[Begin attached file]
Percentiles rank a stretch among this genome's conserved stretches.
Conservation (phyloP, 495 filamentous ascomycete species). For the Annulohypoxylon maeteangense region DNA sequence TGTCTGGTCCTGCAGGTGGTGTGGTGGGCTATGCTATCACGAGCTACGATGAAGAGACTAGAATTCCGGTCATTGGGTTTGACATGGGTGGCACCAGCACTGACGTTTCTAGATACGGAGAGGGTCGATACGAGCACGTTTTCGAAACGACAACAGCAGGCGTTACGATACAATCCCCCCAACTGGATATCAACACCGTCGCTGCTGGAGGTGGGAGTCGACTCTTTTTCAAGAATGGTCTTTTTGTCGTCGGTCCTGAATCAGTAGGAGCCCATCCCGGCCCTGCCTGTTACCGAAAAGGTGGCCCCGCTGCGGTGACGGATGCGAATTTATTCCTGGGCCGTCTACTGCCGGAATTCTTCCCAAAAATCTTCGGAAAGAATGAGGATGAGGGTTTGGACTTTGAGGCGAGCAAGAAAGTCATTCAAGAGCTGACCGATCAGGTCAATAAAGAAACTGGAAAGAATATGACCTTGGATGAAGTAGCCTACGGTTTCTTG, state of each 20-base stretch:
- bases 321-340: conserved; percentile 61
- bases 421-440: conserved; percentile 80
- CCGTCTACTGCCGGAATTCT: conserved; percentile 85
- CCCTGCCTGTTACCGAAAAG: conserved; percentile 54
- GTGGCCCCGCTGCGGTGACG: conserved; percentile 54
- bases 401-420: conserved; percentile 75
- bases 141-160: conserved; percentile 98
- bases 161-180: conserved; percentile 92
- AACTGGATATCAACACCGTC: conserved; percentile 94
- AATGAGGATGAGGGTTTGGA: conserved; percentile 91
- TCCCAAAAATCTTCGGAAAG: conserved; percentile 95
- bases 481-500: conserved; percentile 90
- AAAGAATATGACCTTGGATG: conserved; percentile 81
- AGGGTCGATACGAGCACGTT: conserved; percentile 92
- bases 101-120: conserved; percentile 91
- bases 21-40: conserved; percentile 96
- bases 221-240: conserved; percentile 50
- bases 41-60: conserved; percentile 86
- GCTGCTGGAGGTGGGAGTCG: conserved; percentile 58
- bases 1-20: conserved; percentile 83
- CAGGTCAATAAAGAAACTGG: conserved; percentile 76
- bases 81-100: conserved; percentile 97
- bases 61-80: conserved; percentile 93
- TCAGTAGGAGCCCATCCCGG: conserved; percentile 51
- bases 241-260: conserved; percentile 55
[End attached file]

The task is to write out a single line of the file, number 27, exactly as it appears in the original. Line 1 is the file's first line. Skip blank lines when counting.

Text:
- bases 241-260: conserved; percentile 55